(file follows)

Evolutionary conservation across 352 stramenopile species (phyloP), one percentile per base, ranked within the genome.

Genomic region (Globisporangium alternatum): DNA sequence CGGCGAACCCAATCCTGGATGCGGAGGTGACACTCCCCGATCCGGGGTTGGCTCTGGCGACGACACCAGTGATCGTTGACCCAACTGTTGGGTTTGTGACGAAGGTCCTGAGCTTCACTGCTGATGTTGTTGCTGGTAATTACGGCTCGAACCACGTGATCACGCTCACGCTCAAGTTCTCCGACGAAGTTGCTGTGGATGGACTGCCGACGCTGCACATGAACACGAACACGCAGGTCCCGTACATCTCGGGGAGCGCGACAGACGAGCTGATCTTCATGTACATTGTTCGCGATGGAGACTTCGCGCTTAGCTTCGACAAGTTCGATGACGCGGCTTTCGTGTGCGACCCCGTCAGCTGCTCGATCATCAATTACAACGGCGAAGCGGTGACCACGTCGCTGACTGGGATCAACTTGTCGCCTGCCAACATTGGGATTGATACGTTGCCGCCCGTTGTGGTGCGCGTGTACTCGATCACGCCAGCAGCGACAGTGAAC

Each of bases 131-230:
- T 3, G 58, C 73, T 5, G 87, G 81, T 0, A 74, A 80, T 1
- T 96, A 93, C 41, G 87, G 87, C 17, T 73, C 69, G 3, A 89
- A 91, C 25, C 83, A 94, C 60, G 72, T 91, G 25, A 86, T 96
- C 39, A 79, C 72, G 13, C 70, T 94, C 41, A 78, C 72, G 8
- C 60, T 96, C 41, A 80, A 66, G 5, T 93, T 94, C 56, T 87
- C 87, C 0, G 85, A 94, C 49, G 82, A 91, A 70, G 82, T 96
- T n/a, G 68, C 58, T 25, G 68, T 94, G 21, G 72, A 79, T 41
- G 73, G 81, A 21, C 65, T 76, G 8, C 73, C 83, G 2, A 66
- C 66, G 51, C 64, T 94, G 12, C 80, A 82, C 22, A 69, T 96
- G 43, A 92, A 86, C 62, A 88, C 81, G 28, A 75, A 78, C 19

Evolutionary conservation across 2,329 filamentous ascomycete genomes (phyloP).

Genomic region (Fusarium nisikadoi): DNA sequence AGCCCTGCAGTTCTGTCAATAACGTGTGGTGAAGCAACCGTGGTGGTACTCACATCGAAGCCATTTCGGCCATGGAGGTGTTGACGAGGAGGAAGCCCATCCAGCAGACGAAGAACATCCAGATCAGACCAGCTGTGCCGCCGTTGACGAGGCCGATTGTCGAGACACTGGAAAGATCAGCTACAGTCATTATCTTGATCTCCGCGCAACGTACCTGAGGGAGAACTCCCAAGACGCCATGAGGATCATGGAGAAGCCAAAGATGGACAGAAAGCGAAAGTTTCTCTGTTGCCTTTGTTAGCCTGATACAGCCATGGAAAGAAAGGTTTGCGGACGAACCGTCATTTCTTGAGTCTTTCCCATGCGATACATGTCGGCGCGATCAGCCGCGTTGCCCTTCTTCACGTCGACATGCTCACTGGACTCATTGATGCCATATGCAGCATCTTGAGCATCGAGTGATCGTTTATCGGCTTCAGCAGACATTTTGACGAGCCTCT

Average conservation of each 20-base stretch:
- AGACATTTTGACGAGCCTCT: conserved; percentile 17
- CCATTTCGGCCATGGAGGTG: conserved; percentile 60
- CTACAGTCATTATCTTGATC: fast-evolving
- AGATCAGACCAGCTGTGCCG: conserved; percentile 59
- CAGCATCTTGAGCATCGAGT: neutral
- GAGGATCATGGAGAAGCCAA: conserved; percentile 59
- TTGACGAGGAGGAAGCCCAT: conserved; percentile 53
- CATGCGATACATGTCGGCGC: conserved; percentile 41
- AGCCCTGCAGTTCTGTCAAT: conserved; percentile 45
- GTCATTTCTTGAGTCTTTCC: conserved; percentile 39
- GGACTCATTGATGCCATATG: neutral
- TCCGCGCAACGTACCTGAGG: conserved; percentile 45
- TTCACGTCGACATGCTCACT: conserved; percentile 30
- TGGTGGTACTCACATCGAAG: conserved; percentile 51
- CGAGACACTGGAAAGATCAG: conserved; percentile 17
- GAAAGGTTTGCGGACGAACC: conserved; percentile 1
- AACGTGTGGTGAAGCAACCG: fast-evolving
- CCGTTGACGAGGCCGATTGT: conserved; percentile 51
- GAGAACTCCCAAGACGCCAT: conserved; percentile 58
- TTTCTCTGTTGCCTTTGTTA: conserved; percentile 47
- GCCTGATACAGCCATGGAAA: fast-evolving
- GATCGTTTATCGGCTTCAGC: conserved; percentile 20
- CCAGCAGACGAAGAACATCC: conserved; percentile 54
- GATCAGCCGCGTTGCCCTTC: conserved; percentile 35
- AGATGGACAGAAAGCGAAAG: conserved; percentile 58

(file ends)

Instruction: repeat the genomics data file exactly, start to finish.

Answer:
Evolutionary conservation across 352 stramenopile species (phyloP), one percentile per base, ranked within the genome.

Genomic region (Globisporangium alternatum): DNA sequence CGGCGAACCCAATCCTGGATGCGGAGGTGACACTCCCCGATCCGGGGTTGGCTCTGGCGACGACACCAGTGATCGTTGACCCAACTGTTGGGTTTGTGACGAAGGTCCTGAGCTTCACTGCTGATGTTGTTGCTGGTAATTACGGCTCGAACCACGTGATCACGCTCACGCTCAAGTTCTCCGACGAAGTTGCTGTGGATGGACTGCCGACGCTGCACATGAACACGAACACGCAGGTCCCGTACATCTCGGGGAGCGCGACAGACGAGCTGATCTTCATGTACATTGTTCGCGATGGAGACTTCGCGCTTAGCTTCGACAAGTTCGATGACGCGGCTTTCGTGTGCGACCCCGTCAGCTGCTCGATCATCAATTACAACGGCGAAGCGGTGACCACGTCGCTGACTGGGATCAACTTGTCGCCTGCCAACATTGGGATTGATACGTTGCCGCCCGTTGTGGTGCGCGTGTACTCGATCACGCCAGCAGCGACAGTGAAC

Each of bases 131-230:
- T 3, G 58, C 73, T 5, G 87, G 81, T 0, A 74, A 80, T 1
- T 96, A 93, C 41, G 87, G 87, C 17, T 73, C 69, G 3, A 89
- A 91, C 25, C 83, A 94, C 60, G 72, T 91, G 25, A 86, T 96
- C 39, A 79, C 72, G 13, C 70, T 94, C 41, A 78, C 72, G 8
- C 60, T 96, C 41, A 80, A 66, G 5, T 93, T 94, C 56, T 87
- C 87, C 0, G 85, A 94, C 49, G 82, A 91, A 70, G 82, T 96
- T n/a, G 68, C 58, T 25, G 68, T 94, G 21, G 72, A 79, T 41
- G 73, G 81, A 21, C 65, T 76, G 8, C 73, C 83, G 2, A 66
- C 66, G 51, C 64, T 94, G 12, C 80, A 82, C 22, A 69, T 96
- G 43, A 92, A 86, C 62, A 88, C 81, G 28, A 75, A 78, C 19

Evolutionary conservation across 2,329 filamentous ascomycete genomes (phyloP).

Genomic region (Fusarium nisikadoi): DNA sequence AGCCCTGCAGTTCTGTCAATAACGTGTGGTGAAGCAACCGTGGTGGTACTCACATCGAAGCCATTTCGGCCATGGAGGTGTTGACGAGGAGGAAGCCCATCCAGCAGACGAAGAACATCCAGATCAGACCAGCTGTGCCGCCGTTGACGAGGCCGATTGTCGAGACACTGGAAAGATCAGCTACAGTCATTATCTTGATCTCCGCGCAACGTACCTGAGGGAGAACTCCCAAGACGCCATGAGGATCATGGAGAAGCCAAAGATGGACAGAAAGCGAAAGTTTCTCTGTTGCCTTTGTTAGCCTGATACAGCCATGGAAAGAAAGGTTTGCGGACGAACCGTCATTTCTTGAGTCTTTCCCATGCGATACATGTCGGCGCGATCAGCCGCGTTGCCCTTCTTCACGTCGACATGCTCACTGGACTCATTGATGCCATATGCAGCATCTTGAGCATCGAGTGATCGTTTATCGGCTTCAGCAGACATTTTGACGAGCCTCT

Average conservation of each 20-base stretch:
- AGACATTTTGACGAGCCTCT: conserved; percentile 17
- CCATTTCGGCCATGGAGGTG: conserved; percentile 60
- CTACAGTCATTATCTTGATC: fast-evolving
- AGATCAGACCAGCTGTGCCG: conserved; percentile 59
- CAGCATCTTGAGCATCGAGT: neutral
- GAGGATCATGGAGAAGCCAA: conserved; percentile 59
- TTGACGAGGAGGAAGCCCAT: conserved; percentile 53
- CATGCGATACATGTCGGCGC: conserved; percentile 41
- AGCCCTGCAGTTCTGTCAAT: conserved; percentile 45
- GTCATTTCTTGAGTCTTTCC: conserved; percentile 39
- GGACTCATTGATGCCATATG: neutral
- TCCGCGCAACGTACCTGAGG: conserved; percentile 45
- TTCACGTCGACATGCTCACT: conserved; percentile 30
- TGGTGGTACTCACATCGAAG: conserved; percentile 51
- CGAGACACTGGAAAGATCAG: conserved; percentile 17
- GAAAGGTTTGCGGACGAACC: conserved; percentile 1
- AACGTGTGGTGAAGCAACCG: fast-evolving
- CCGTTGACGAGGCCGATTGT: conserved; percentile 51
- GAGAACTCCCAAGACGCCAT: conserved; percentile 58
- TTTCTCTGTTGCCTTTGTTA: conserved; percentile 47
- GCCTGATACAGCCATGGAAA: fast-evolving
- GATCGTTTATCGGCTTCAGC: conserved; percentile 20
- CCAGCAGACGAAGAACATCC: conserved; percentile 54
- GATCAGCCGCGTTGCCCTTC: conserved; percentile 35
- AGATGGACAGAAAGCGAAAG: conserved; percentile 58